Remember Summer’s cognitive development at 3 years old? She is now 6. I have never missed a teacher-parent meeting in school, since I have always been curious about her development. My heart, the same one that was ready to implode years ago, now swells with pride when I receive positive feedback from her teachers. But there was a nagging thought – is it daddy’s pride that is causing him to ‘listen to only the good stuff’? So, out of curiosity, I sent Summer to a child psychologist, who administered the Weschler Intelligence Scale
for Children – Fourth Edition (WISC-IV) on her and found her to be in the 'Very Superior' range, defined as the top 2% of the population. WISC-IV is a foremost internationally-recognised IQ test for young children, and Summer’s scores gained her membership into Mensa
(Singapore), the largest and longest-established high IQ society in the world. Summer has not stepped into primary school yet, but her reading level is at Primary 3. This corroborates with some experts’ belief that if taught early, children can be reading at much higher levels than normally expected. Of course, like every parent, I like to claim credit – “she’s lucky she inherited those genes from me!” However, if I were totally objective, I would have to admit that whatever natural endowments Summer may be blessed with, she would not achieve what she has today in terms of her IQ without the influence of early learning.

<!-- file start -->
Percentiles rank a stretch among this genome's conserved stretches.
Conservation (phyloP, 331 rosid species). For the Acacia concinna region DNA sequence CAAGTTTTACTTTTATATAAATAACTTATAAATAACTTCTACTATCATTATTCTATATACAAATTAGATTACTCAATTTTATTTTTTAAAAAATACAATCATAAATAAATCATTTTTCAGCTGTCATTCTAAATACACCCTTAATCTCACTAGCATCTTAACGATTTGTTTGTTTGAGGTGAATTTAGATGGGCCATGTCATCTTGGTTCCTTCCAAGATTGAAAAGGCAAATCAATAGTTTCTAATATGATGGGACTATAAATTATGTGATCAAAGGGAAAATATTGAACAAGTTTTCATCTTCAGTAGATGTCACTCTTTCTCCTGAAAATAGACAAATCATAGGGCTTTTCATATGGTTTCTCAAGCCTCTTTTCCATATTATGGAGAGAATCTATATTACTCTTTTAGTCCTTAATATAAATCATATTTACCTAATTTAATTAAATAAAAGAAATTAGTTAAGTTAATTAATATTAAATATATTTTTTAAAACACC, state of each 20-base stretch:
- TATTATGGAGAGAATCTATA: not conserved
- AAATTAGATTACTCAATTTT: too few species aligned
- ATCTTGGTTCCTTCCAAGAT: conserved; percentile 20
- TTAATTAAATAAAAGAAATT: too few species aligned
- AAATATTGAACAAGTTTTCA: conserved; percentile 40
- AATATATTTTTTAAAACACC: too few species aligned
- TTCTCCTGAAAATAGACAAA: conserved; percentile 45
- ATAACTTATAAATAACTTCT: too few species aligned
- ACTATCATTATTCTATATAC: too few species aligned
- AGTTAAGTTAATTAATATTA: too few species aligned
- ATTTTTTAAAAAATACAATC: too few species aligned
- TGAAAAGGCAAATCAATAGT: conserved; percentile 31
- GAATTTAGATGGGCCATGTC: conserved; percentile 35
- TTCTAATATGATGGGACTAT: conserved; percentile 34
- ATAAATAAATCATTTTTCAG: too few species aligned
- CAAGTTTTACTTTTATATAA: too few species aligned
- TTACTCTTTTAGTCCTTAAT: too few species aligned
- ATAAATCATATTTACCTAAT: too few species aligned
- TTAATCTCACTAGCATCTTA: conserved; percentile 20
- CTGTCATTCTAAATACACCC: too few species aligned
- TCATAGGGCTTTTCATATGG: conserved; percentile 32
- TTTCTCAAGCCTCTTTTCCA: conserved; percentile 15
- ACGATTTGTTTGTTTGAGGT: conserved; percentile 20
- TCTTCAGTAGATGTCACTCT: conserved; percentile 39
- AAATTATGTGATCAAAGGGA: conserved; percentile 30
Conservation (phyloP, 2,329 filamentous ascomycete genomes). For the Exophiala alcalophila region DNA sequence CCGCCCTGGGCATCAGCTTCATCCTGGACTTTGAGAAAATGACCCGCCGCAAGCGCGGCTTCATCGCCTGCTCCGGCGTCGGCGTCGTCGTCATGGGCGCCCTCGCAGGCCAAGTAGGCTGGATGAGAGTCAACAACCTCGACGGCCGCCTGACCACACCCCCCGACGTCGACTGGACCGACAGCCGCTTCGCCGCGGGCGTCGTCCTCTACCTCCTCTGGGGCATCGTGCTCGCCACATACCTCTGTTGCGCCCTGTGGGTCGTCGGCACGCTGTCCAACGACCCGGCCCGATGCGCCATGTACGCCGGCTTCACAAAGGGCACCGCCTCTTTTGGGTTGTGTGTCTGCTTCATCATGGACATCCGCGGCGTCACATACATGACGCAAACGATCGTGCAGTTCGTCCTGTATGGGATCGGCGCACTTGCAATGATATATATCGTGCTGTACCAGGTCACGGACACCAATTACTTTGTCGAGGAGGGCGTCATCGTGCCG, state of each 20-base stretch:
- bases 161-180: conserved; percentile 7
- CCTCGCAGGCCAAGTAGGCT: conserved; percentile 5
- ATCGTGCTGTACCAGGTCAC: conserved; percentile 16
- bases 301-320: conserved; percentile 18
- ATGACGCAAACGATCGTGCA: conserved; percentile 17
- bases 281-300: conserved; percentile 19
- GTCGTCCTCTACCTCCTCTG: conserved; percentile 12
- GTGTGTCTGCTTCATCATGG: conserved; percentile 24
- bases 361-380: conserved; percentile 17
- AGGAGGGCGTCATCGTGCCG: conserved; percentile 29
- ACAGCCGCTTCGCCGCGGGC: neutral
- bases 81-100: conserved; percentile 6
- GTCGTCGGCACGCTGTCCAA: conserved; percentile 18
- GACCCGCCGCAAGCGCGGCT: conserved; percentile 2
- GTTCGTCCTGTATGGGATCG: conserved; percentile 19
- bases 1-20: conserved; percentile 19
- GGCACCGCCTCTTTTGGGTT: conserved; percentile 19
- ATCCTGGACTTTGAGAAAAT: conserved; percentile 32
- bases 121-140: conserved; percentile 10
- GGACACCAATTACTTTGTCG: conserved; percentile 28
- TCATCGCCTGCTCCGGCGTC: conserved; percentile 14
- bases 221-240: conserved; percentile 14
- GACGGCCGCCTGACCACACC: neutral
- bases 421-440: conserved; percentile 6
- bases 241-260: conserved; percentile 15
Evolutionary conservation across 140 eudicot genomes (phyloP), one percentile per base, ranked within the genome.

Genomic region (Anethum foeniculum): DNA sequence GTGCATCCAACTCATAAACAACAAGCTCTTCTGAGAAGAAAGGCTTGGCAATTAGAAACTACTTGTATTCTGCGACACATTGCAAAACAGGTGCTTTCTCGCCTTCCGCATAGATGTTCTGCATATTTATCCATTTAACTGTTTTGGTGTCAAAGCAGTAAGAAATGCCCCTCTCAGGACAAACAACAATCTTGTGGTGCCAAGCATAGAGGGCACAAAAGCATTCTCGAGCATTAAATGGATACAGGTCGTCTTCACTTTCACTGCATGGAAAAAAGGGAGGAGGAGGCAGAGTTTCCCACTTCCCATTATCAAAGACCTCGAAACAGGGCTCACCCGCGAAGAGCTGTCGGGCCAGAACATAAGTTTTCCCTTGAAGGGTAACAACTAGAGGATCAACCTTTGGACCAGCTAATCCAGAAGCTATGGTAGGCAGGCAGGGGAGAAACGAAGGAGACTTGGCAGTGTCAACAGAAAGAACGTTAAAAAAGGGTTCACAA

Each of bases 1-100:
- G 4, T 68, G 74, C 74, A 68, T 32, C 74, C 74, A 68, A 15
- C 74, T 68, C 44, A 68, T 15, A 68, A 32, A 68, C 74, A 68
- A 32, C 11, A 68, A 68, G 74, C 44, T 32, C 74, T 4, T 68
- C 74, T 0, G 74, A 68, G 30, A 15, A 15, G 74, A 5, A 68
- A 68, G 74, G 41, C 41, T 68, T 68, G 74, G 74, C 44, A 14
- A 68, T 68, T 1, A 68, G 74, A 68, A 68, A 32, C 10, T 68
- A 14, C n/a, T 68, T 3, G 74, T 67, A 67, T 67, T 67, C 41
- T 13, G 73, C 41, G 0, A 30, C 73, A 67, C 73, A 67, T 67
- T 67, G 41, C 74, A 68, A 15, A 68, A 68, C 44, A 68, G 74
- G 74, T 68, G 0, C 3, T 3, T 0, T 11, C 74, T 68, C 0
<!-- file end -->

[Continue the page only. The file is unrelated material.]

I & Summer
We have done the onerous groundwork research in early childhood education, to bring to you effective teaching methodologies and systems in an easy-to-use website. From its conception to delivery, KiddyLearn has always been focused on:
- Making it easier and more accessible for parents to engage in early teaching with their young children, and
- Empowering children to learn more effectively through a variety of early learning methods and techniques.
While we are convicted about the benefits of early learning, we do not prescribe the kind of achievements your child would attain. There is no telling how far-reaching the results could be when parents invest in their child’s learning from a young age. More importantly, in the process, we hope you would be able to spend more quality time with your kids, bonding better with them as a result. Afterall, there is no better environment for early learning than the unconditional love and acceptance from a parent.